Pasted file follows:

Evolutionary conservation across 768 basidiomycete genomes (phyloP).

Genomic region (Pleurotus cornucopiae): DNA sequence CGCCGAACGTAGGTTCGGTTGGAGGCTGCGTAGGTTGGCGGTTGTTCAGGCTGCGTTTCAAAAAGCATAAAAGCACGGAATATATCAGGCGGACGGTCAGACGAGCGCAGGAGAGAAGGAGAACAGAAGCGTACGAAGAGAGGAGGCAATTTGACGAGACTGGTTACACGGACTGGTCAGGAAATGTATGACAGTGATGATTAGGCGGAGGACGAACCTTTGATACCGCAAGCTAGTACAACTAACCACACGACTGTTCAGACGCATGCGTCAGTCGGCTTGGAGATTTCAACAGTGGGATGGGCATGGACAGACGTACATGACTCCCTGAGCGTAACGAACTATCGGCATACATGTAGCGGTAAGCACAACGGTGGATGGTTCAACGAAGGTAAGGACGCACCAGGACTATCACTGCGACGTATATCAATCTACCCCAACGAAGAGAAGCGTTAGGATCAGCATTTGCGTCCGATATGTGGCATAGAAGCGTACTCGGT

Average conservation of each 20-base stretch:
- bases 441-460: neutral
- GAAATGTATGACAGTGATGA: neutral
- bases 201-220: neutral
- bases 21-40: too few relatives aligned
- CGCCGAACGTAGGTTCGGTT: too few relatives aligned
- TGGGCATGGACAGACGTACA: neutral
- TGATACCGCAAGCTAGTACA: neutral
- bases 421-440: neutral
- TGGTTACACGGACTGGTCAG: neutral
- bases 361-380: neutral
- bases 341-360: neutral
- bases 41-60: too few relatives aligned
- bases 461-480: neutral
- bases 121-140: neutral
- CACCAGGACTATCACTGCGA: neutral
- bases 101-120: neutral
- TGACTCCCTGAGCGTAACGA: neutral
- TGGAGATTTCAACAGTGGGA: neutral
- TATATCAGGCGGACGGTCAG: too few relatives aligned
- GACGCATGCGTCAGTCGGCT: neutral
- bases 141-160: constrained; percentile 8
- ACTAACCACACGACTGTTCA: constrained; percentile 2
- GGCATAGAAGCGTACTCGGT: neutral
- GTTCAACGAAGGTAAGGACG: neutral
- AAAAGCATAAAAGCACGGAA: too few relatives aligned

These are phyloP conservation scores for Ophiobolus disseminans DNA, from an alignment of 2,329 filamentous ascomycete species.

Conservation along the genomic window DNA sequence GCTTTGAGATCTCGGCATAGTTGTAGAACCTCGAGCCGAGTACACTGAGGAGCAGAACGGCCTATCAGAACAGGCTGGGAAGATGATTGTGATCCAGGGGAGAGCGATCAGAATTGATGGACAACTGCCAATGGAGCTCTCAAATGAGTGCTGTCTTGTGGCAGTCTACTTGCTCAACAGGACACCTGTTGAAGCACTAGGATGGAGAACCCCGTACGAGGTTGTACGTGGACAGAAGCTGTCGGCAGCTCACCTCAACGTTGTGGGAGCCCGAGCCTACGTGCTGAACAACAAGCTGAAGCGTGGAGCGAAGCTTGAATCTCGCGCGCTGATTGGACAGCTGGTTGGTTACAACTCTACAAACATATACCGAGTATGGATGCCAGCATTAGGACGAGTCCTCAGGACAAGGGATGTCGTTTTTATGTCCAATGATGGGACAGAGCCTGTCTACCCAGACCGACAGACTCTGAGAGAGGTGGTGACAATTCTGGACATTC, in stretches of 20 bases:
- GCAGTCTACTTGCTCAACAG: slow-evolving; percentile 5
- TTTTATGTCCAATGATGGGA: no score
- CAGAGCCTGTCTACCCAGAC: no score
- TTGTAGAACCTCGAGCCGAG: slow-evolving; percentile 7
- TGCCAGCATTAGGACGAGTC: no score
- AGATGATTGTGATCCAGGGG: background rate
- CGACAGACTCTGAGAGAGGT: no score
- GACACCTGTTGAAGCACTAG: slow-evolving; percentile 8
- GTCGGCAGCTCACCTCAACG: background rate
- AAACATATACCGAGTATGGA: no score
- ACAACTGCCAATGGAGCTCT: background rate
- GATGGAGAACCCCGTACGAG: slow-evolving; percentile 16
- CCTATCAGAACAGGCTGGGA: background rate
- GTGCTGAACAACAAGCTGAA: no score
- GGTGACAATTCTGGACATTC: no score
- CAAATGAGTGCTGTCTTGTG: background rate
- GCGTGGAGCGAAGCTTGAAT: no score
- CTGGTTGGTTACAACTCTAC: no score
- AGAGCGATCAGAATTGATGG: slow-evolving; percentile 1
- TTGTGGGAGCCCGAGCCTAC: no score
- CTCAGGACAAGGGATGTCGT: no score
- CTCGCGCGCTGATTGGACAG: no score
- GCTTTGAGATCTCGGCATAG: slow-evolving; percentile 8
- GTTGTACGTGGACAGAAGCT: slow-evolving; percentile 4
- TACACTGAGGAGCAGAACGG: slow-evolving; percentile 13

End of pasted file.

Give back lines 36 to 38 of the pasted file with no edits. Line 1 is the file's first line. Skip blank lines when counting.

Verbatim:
- AGATGATTGTGATCCAGGGG: background rate
- CGACAGACTCTGAGAGAGGT: no score
- GACACCTGTTGAAGCACTAG: slow-evolving; percentile 8